Article written by guest writer Rin Mitchell
What’s the Latest Development?
Talks between the U.S. and Iran in Moscow didn’t produce anything positive between the adversaries and were once again deemed a failure. According to reports, Iran is not interested in reaching an agreement and its government is not “committed to building trust.” Iranian emissary, Saiid Jalili believes the UN is “illegally targeting” his country and that their “right to enrich uranium should be recognized.” Yet, his stance was rejected by the P5+1 because Iran has been keeping details of its nuclear program under wraps. It is this power struggle between the U.S and Iran that is keeping the two sides from reaching a consensus. The only way for any real negotiations to take place is for either party to give in a little, but that would be the same as giving up. An agreement is in the interests of all parties “concerned to explore any intermediate solutions.” For the Russian diplomacy, the failed talks in Moscow are viewed as a setback—as it had “inspired the idea of “step-by-step and reciprocal negotiations with concessions each side could make”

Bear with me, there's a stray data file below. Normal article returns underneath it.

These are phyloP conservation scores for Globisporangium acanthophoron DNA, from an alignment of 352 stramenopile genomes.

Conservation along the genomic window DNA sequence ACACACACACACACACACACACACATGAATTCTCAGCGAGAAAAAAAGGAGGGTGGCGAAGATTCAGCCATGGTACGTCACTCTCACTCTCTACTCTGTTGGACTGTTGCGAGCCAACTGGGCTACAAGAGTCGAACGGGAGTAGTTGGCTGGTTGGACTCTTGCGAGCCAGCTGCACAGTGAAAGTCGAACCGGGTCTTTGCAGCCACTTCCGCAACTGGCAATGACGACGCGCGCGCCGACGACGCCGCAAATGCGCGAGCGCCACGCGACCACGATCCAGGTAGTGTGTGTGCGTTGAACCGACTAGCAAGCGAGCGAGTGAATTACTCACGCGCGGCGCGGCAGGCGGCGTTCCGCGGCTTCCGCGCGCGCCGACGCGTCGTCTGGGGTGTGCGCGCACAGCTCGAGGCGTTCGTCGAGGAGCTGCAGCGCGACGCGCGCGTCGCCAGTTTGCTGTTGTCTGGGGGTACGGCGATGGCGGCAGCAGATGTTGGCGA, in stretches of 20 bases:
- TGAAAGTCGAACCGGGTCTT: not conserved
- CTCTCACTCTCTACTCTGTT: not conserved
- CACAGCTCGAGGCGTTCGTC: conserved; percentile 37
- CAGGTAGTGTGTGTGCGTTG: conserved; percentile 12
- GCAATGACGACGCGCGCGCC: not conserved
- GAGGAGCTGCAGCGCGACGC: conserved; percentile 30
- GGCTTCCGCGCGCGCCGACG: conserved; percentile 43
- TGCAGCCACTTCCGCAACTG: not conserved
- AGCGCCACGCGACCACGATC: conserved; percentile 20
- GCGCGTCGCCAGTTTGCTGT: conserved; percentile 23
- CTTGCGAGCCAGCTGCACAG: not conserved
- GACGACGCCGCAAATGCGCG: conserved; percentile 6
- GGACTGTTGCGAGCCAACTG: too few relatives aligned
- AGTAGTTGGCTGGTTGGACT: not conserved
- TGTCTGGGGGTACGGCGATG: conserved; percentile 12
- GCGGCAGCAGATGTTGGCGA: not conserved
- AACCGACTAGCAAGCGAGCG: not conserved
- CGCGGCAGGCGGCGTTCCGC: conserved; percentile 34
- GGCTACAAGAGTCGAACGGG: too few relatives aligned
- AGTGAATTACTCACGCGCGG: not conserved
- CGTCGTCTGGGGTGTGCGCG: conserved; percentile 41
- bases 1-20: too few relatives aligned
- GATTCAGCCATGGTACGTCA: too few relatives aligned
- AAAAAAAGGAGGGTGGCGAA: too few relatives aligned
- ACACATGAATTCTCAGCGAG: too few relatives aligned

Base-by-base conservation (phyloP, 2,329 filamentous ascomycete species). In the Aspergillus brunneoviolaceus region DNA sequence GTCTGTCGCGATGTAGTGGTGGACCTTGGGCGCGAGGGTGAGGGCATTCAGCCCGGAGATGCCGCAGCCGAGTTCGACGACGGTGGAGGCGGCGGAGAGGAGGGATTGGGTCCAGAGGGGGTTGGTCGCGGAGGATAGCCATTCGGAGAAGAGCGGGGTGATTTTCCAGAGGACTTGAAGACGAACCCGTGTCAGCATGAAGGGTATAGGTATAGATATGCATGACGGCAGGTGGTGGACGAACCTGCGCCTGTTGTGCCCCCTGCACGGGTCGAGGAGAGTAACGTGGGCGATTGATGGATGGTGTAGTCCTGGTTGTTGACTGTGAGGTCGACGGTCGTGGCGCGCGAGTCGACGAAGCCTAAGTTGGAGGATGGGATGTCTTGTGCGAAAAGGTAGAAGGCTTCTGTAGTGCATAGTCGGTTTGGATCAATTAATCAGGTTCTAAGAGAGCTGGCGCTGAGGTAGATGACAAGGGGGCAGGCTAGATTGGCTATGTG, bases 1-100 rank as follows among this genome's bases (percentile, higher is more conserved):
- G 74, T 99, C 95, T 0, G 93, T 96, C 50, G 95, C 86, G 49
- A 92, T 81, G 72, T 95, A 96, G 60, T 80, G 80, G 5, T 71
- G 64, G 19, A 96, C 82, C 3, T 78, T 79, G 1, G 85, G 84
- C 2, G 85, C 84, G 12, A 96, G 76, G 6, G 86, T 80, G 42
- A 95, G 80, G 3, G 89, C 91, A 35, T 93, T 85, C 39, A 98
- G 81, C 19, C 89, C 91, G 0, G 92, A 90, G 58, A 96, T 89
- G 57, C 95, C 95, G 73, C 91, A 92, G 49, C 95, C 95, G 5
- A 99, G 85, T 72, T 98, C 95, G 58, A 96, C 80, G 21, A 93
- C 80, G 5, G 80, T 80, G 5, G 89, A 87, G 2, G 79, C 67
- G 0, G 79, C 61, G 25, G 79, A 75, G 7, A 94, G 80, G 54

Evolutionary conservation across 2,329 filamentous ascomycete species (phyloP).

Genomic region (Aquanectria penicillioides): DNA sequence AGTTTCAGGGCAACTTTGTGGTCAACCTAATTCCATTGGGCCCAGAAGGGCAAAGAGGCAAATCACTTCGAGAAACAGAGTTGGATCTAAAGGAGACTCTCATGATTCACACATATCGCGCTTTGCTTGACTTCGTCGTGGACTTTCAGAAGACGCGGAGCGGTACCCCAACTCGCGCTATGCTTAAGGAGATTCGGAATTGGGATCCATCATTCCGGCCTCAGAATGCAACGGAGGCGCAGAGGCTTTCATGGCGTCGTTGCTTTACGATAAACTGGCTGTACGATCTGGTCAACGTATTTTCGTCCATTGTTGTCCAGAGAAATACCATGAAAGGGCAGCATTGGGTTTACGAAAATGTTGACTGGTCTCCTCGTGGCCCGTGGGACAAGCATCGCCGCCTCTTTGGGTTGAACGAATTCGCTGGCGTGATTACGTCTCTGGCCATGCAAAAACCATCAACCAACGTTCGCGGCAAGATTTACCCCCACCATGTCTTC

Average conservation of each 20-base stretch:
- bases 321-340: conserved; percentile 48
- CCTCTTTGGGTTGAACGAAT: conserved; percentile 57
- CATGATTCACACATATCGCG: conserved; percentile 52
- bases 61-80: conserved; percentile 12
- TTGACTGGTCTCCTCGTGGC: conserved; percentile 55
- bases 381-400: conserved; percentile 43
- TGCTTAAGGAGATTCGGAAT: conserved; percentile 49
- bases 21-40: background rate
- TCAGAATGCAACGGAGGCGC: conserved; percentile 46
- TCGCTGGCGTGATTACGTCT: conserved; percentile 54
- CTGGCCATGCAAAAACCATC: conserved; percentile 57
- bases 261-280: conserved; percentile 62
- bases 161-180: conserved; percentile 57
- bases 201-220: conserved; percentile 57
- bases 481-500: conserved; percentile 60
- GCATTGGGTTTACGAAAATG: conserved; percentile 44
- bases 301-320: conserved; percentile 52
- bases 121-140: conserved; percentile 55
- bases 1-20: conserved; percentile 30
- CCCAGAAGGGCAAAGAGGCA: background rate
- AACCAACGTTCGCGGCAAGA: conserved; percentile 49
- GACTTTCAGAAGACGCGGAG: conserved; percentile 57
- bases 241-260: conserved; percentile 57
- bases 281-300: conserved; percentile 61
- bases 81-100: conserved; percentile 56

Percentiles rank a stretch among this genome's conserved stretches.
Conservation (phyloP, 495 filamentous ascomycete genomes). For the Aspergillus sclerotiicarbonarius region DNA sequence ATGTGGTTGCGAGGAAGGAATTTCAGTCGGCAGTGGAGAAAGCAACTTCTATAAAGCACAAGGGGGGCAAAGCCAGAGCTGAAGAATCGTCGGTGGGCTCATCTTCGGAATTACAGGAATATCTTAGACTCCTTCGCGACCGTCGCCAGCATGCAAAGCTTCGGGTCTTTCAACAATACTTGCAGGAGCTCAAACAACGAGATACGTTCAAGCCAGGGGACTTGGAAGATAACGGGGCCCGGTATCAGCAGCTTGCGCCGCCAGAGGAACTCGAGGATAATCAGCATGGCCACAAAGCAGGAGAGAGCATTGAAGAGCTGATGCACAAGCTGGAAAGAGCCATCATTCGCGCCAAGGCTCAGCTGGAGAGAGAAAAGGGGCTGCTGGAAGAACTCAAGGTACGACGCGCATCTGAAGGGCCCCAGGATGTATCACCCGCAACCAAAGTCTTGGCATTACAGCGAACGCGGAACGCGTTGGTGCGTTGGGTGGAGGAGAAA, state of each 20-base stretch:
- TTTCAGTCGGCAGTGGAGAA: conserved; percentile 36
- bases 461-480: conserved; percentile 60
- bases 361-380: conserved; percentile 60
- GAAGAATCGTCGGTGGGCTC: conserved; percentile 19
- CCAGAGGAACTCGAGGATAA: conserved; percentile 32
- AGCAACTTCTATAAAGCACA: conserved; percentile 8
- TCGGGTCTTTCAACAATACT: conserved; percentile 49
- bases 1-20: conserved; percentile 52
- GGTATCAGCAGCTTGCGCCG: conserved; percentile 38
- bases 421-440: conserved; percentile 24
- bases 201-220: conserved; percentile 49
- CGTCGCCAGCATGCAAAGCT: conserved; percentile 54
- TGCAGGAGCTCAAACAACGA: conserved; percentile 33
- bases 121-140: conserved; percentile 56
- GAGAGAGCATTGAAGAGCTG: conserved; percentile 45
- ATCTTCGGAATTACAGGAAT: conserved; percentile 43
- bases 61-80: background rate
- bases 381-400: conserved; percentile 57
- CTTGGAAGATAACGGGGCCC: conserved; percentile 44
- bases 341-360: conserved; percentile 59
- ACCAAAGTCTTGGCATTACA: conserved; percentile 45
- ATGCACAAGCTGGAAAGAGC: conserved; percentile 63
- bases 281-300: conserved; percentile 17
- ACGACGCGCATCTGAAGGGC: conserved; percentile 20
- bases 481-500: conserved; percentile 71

What’s the Big Idea?
The failed attempt at an agreement between America and Iran that was intensely mediated by Russia has led to the uncertainty of what is next. “The Americans and Europeans want to limit the risk of a dangerous crisis, the Russians and the Chinese don’t believe in the efficiency of sanctions, and the Iranians want to reduce the economic pressure they’re facing.” Since the meeting in Moscow didn’t deliver what was hoped for, the power struggle will remain intact. “The attitude of Iranian emissary Saïd Jalili convinced his counterparts that he had no wiggle room from the hard line of Supreme Guide Ali Khamenei’s.”